Linked in -history

Founding to 2010Edit

The company was founded in December 2002 by Reid Hoffman and founding team members from PayPal and Socialnet.com (Allen BlueEric Ly, Jean-Luc Vaillant, Lee Hower, Konstantin Guericke, Stephen Beitzel, David Eves, Ian McNish, Yan Pujante, Chris Saccheri).[18] In late 2003, Sequoia Capital led the Series A investment in the company.[citation needed] In August 2004, LinkedIn reached 1 million users.[19] In March 2006, LinkedIn achieved its first month of profitability.[19] In April 2007, LinkedIn reached 10 million users.[19] In February 2008, LinkedIn launched a mobile version of the site.[20]

In June 2008, Sequoia Capital, Greylock Partners, and other venture capital firms purchased a 5% stake in the company for $53 million, giving the company a post-money valuation of approximately $1 billion.[21] In November 2009, LinkedIn opened its office in Mumbai[22] and soon thereafter in Sydney, as it started its Asia-Pacific team expansion. In 2010, LinkedIn opened an International Headquarters in Dublin, Ireland,[23] received a $20 million investment from Tiger Global Management LLC at a valuation of approximately $2 billion,[24] announced its first acquisition, Mspoke,[25] and improved its 1% premium subscription ratio.[26] In October of that year, Silicon Valley Insider ranked the company No. 10 on its Top 100 List of most valuable startups.[27] By December, the company was valued at $1.575 billion in private markets.[28]

2011 to presentEdit

LinkedIn office building at 222 Second Street in San Francisco (opened in March 2016)

LinkedIn office in Toronto

LinkedIn filed for an initial public offering in January 2011. The company traded its first shares on May 19, 2011, under the NYSE symbol “LNKD”, at $45 per share. Shares of LinkedIn rose as much as 171% on their first day of trade on the New York Stock Exchange and closed at $94.25, more than 109% above IPO price. Shortly after the IPO, the site’s underlying infrastructure was revised to allow accelerated revision-release cycles.[8] In 2011, LinkedIn earned $154.6 million in advertising revenue alone, surpassing Twitter, which earned $139.5 million.[29] LinkedIn’s fourth-quarter 2011 earnings soared because of the company’s increase in success in the social media world.[30] By this point, LinkedIn had about 2,100 full-time employees compared to the 500 that it had in 2010.[31]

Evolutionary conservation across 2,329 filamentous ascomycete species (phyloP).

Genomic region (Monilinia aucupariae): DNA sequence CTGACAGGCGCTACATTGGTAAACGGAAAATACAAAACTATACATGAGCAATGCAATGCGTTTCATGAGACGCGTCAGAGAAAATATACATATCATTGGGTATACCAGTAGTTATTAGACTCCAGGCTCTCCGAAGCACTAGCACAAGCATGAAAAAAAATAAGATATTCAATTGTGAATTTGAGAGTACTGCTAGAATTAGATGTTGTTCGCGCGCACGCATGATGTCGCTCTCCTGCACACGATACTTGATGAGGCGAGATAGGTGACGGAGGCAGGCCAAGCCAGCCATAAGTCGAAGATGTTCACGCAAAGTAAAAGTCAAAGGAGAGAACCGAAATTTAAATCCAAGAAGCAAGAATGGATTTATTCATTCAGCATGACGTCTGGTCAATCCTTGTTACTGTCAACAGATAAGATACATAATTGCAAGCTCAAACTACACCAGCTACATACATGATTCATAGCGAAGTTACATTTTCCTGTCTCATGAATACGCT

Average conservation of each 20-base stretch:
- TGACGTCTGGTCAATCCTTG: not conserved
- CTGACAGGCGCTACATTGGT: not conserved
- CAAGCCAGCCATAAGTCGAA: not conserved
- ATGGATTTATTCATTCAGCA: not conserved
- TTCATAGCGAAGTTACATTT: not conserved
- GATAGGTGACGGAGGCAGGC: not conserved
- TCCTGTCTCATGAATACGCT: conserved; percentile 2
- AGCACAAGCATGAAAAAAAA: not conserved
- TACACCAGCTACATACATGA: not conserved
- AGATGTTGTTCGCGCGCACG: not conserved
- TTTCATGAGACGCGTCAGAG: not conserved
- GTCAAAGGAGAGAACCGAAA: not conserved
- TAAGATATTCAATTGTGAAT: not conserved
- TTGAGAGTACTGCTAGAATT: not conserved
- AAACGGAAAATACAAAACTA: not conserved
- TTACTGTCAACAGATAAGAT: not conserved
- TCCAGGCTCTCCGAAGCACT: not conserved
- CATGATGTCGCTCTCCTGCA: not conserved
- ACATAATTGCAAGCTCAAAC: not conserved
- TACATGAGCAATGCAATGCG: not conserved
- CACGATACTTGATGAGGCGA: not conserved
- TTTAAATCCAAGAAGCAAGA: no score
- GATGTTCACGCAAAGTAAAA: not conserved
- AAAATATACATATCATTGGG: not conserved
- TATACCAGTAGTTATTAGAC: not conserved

In April 2014, LinkedIn announced that it had leased 222 Second Street, a 26-story building under construction in San Francisco’s SoMa district, to accommodate up to 2,500 of its employees,[32] with the lease covering 10 years.[33] The goal was to join all San Francisco-based staff (1,250 as of January 2016) in one building, bringing sales and marketing employees together with the research and development team.[33] They started to move in in March 2016.[33] In February 2016, following an earnings report, LinkedIn’s shares dropped 43.6% within a single day, down to $108.38 per share. LinkedIn lost $10 billion of its market capitalization that day.[34][35]

In 2016, access to LinkedIn was blocked by Russian authorities for non-compliance with the 2015 national legislation that requires social media networks to store citizens’ personal data on servers located in Russia.[36]

On June 13, 2016, Microsoft announced that it would acquire LinkedIn for $196 a share, a total value of $26.2 billion and the largest acquisition made by Microsoft to date. The acquisition would be an all-cash, debt-financed transaction. Microsoft would allow LinkedIn to “retain its distinct brand, culture and independence”, with Weiner to remain as CEO, who would then report to Microsoft CEO Satya Nadella. Analysts believed Microsoft saw the opportunity to integrate LinkedIn with its Office product suite to help better integrate the professional network system with its products. The deal was completed on December 8, 2016.[37]

In late 2016, LinkedIn announced a planned increase of 200 new positions in its Dublin office, which would bring the total employee count to 1,200.[38]

As of 2017, 94% of B2B marketers use LinkedIn to distribute content.[39]

Soon after LinkedIn’s acquisition by Microsoft, on January 19, 2017, LinkedIn’s new desktop version was introduced.[40] The new version was meant to make the user experience seamless across mobile and desktop. Some of the changes were made according to the feedback received from the previously launched mobile app. Features that were not heavily used were removed. For example, the contact tagging and filtering features are not supported anymore.[41]

Following the launch of the new user interface (UI), some users, complained about the missing features which were there in the older version, slowness, and bugs in it. The issues were faced by both free and premium users, and with both the desktop version and the mobile version of the site.

In 2019, LinkedIn launched globally the feature Open for Business that enables freelancers to be discovered on the platform.[42][43] LinkedIn Events was launched in the same year.[44][45]

In June 2020, Jeff Weiner stepped down as CEO and become executive chairman after 11 years in the role. Ryan Roslansky stepped up as CEO from his previous position as the senior vice president of product.[46]

In late July 2020, LinkedIn announced it laid off 960 employees, about 6 percent of total workforce, from the talent acquisition and global sales teams. In an email to all employees, CEO Ryan Roslansky said the cuts were due to effects of the global COVID-19 pandemic.[47]

In April 2021, CyberNews claimed that 500 million LinkedIn’s accounts have leaked online.[48] However, LinkedIn stated that “We have investigated an alleged set of LinkedIn data that has been posted for sale and have determined that it is actually an aggregation of data from a number of websites and companies”.[49][50]